I enjoy pleasant surprises. On a recent trip on the Monterey Express, the wind came up a bit and we tucked in behind Point Cabrillo for our second dive. Even though the wind was howling in the outer waters, we found a calm spot to dive. I was not expecting much from this site, but it turned into a wonderful dive.
We anchored on the southern border of the Hopkins State Marine Reserve, near the Monterey Bay Aquarium. Heading north, the sand bottom gave way to a rocky patch reef. Here the rock is deeply scored with cracks and crevasses and offers protection to a plethora of animals.
On this particular dive, I was overwhelmed by the fish. Thick schools of rockfish moved through the kelp bed. Many kelp rockfish hung in the kelp or hid in cracks. We encountered large yellowtail rockfish, kelpfish, cabezon and the occasional lingcod throughout the dive. I was particularly impressed by the approachability of these fish. They were so comfortable with our presence and cameras that I half expected their agent to swim up with a contract.
This reef was initially protected in 1931 as a study site for Stanford University and University of California scientists, and last year was given additional protection under California Marine Life Protection Act. In the absence of human predation, the fish here have grown accustomed to swimming with researchers and other non-threatening divers. Consequently, this is a great place for fish-watching and for fish portraiture photography. Within the reserve, these fish exhibit a natural curiosity towards divers that is completely absent in areas where they are hunted.
In addition to the fish there is a great assortment of invertebrate life to look at and photograph. The thick covering of coralline algae and the holdfasts of giant kelp provide shelter to a great many crawly things. Nudibranchs of every color and shape may be found in plain view. Here you will find many of the common and uncommon California dorids, and some outrageous Spanish shawls and hermissendas as well. An assortment of crabs and shrimp hide in crevice in the rocks or among the encrusting algae.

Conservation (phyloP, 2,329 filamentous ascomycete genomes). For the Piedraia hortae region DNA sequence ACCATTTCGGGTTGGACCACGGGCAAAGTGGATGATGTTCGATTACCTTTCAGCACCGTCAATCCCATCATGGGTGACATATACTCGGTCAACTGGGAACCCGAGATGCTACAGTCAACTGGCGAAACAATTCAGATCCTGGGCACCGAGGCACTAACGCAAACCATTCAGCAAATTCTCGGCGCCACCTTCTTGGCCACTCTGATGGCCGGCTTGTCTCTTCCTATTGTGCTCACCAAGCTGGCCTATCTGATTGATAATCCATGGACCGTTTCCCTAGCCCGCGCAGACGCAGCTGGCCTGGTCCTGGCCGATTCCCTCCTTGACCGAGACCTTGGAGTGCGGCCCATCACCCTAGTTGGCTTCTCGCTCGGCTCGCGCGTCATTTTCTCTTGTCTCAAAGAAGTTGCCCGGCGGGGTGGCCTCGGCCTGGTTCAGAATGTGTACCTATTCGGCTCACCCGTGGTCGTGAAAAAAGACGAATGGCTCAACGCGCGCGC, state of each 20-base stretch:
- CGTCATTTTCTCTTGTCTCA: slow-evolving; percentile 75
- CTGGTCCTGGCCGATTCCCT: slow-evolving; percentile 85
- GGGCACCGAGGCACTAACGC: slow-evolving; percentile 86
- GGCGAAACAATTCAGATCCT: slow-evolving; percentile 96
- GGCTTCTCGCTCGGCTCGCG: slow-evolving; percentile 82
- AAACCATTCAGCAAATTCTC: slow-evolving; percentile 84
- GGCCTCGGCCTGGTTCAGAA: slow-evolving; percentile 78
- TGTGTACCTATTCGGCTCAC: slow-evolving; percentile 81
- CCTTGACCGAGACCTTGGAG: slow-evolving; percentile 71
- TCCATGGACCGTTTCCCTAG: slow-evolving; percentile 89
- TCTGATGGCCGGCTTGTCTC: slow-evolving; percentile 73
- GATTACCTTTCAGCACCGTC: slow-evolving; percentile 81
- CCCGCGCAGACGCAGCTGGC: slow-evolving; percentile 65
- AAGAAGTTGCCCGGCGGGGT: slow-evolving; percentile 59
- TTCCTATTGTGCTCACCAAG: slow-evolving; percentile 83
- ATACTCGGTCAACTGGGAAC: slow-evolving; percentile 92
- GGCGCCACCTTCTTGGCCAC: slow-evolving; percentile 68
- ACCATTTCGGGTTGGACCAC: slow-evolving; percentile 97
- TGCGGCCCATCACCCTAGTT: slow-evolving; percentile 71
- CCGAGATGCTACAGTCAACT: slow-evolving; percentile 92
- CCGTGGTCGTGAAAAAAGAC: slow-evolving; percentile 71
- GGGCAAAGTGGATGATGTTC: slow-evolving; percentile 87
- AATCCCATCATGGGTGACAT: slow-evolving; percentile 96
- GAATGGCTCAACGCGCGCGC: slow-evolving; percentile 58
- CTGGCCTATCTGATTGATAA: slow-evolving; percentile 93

The rocks of Point Cabrillo are a haul out site for a large group of harbor seals. These playful animals will often choose to swim with divers and is it is a special moment, indeed, to peer around a rock and have fuzzy face peer back. Sea otters also reside here. Although it is rare to see them underwater they often will approach boats for a little “look see” before resuming their daily foraging/sleeping routine.
Hopkins Reef is protected by law, so divers will be able to experience Monterey’s reefs without modification by human activities. It is clear that this protection has facilitated the marine life here to thrive. We can only hope that California’s newly created reserves will be as prosperous, and that the abundant fish life will spill out into depleted areas. While this is happening you can continue to enjoy relaxing dives at Hopkins Reef, well protected from swell, and with an abundance of marine critters.
Dive Spot At A Glance
Location: In Monterey between the Monterey Bay Aquarium and Lover’s Point.
Access and entry: Boat dive only. Divers may launch their own boats/kayaks at the Monterey Breakwater for a short ride to the reef, or take advantage of one of Monterey’s charter boats. Divers are asked not to anchor in the reserve.
Skill level: Beginner or better.
Depths: 20 to 90 feet
Visibility: 15 to 30 feet
Hunting: None, no plant or animal may be disturbed within the reserve. If hunting in deeper water be careful not to take game shallower than 60 feet. Divers are asked not to disturb experiments.
Reserve Boundaries: The southeast boundary is the Monterey/Pacific Grove city line (the alley between David and Eardley); the northwest boundary is a line continuing out from 3rd street in Pacific Grove. The refuge extends from shore to a depth of 60 feet, encompassing the entire kelp bed off Hopkins as well as a slice of the kelp bed in front of the Monterey Bay Aquarium. Yellow buoys mark the boundaries.
Photography: Great photography for fish and encrusting invertebrates, fair wide-angle photography on good days.
Hazards: Beware of boat traffic.